[Ads-l] "The red and the balck" [was: more nominalized adjs.]

Joel Berson berson at ATT.NET
Fri Nov 25 20:26:24 EST 2016

Or, from Les Miz, several variations, one of which is:

All:  Red...Marius:  The color of desire!All:  Black...Marius:  The color of despair!

However, being ignorant of the Revolution in question, I've always wondered if the colors (also) represented political parties.


      From: Robin Hamilton <robin.hamilton3 at VIRGINMEDIA.COM>
 Sent: Friday, November 25, 2016 7:52 PM
 Subject: Re: [ADS-L] more nominalized adjs.
> From: Laurence Horn

Also, because of the difference between French and English, "le rouge et le
noir" could in principle (although not in Stendhal's case) refer to a red man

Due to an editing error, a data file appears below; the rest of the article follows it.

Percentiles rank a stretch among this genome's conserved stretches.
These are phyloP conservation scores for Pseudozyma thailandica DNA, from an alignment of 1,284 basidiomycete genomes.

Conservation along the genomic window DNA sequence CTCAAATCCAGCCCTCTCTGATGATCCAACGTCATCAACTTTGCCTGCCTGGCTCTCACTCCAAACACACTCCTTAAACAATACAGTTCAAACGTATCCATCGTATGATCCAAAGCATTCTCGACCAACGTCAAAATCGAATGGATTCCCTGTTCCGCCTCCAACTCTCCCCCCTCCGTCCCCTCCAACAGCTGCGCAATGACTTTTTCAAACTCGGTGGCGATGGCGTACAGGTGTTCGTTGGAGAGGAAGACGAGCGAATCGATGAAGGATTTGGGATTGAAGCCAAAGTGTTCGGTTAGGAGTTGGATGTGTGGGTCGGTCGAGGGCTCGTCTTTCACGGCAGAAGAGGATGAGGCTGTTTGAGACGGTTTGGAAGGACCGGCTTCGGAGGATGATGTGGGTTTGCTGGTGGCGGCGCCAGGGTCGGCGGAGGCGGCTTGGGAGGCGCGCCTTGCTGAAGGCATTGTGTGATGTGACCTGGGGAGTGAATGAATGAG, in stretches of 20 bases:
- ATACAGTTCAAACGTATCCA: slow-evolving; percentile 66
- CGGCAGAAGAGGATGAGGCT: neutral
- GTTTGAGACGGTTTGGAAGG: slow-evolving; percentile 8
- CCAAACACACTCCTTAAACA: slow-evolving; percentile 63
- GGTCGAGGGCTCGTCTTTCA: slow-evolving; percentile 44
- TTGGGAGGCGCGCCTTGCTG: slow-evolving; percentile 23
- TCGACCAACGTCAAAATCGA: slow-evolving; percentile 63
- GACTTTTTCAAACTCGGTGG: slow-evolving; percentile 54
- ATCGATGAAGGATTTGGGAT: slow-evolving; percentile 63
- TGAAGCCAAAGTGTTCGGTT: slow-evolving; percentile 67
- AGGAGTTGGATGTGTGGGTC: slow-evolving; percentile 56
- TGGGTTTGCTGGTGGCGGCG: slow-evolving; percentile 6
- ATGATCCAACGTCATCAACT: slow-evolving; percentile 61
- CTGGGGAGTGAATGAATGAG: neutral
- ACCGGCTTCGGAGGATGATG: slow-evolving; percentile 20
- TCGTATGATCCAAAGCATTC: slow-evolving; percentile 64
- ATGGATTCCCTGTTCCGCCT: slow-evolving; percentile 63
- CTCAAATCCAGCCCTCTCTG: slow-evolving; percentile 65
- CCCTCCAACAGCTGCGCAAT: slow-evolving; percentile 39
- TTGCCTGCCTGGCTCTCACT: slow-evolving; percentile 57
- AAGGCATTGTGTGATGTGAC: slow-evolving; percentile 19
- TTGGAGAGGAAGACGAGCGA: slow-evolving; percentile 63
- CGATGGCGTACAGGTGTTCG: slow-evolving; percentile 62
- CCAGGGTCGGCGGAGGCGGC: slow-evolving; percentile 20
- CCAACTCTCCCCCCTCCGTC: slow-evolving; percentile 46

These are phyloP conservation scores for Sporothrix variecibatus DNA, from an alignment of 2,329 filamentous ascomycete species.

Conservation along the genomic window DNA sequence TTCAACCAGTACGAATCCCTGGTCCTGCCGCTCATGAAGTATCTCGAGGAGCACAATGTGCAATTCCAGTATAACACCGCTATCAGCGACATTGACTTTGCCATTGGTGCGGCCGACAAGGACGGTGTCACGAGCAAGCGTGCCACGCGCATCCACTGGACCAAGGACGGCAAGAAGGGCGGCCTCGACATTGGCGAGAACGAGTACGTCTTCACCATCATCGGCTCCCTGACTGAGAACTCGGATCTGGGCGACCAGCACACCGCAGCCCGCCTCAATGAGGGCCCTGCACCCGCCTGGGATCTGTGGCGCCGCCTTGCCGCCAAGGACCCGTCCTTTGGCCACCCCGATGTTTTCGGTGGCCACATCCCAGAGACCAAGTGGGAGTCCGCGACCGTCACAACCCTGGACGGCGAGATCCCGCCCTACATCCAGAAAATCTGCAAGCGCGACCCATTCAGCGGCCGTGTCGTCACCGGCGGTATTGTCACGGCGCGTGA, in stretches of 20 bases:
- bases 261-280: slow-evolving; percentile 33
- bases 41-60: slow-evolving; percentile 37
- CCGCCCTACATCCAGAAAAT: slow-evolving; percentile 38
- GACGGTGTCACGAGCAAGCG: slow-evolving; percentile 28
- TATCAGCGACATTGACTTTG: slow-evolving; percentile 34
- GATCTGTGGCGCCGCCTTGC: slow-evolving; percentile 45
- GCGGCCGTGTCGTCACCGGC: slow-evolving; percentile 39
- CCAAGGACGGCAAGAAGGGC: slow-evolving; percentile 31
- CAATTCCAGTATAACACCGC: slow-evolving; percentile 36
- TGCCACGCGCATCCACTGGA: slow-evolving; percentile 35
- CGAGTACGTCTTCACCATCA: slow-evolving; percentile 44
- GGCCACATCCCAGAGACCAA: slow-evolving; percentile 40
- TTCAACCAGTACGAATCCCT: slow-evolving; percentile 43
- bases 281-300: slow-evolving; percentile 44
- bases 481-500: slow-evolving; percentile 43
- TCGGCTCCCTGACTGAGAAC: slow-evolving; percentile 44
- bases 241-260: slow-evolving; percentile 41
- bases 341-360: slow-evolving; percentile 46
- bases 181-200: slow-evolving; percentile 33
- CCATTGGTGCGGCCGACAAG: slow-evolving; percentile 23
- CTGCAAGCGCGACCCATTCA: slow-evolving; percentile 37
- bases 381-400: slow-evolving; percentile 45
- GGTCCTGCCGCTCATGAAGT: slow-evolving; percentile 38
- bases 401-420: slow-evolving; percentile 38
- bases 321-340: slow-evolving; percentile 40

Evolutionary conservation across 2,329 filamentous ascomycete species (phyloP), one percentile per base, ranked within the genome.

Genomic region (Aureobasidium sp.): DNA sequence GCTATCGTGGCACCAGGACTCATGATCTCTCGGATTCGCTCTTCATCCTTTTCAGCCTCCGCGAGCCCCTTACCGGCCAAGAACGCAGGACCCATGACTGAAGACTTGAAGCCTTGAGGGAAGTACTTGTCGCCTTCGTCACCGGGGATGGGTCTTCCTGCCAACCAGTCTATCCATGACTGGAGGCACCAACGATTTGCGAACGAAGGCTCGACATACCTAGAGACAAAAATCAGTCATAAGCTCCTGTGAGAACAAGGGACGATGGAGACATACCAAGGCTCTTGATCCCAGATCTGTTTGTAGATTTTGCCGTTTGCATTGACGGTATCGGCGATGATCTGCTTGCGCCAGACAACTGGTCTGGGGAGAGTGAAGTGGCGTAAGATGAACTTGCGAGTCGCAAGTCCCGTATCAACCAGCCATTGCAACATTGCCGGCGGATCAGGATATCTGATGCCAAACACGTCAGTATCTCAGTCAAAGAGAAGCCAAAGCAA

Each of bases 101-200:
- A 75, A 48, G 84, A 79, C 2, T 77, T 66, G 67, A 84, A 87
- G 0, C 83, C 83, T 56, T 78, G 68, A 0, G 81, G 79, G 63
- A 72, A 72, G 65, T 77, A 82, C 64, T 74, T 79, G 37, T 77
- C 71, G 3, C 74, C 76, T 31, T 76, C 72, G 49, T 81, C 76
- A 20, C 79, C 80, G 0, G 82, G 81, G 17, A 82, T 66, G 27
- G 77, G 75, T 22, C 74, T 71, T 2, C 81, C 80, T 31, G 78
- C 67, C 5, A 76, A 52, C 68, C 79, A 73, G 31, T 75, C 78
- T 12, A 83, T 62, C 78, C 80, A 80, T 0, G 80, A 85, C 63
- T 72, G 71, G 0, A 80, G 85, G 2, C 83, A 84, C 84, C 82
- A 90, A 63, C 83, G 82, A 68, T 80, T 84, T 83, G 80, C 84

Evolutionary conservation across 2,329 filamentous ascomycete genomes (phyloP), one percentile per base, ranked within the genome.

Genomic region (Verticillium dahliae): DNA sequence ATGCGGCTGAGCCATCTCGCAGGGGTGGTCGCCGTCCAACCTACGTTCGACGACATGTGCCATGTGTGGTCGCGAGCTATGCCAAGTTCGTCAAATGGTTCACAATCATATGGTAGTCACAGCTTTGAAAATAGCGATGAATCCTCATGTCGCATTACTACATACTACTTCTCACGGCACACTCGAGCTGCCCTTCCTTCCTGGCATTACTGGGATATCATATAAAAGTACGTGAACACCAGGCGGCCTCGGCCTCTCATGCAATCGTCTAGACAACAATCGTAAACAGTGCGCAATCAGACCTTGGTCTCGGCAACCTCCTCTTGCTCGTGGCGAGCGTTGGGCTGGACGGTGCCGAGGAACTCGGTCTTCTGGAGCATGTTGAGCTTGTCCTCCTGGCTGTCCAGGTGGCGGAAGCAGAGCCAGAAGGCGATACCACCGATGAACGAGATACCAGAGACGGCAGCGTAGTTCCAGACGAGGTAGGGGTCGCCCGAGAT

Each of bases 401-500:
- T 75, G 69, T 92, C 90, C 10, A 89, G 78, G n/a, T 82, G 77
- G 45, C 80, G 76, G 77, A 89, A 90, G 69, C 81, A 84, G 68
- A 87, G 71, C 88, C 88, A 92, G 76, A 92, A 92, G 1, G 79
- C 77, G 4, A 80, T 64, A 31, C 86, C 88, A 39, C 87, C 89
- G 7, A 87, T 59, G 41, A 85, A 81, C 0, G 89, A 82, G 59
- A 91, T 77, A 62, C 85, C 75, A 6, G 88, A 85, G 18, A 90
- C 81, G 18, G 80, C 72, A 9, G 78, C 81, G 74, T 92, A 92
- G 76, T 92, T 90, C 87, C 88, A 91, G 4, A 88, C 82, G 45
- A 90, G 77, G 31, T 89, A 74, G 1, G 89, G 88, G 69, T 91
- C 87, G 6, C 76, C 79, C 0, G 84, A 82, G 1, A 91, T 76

and a black man, while "the red and the black" can only refer to either the
colors themselves or the life choices those colors metonymically stand for via
(if memory serves) military and clerical garb respectively. It's been more
decades than I care to admit, both for the book and the excellent movie with
Gérard Philippe as Sorel.



Or the colours of roulette balls (which I've always, rightly or wrongly, taken
Stendhal to refer to)?

There's also, eminently or notoriously, the colours of the Anarchist flag.


("Under which flag, Bakinin?" -- "The red and the black, obviously, mon petit

The American Dialect Society - http://www.americandialect.org


The American Dialect Society - http://www.americandialect.org

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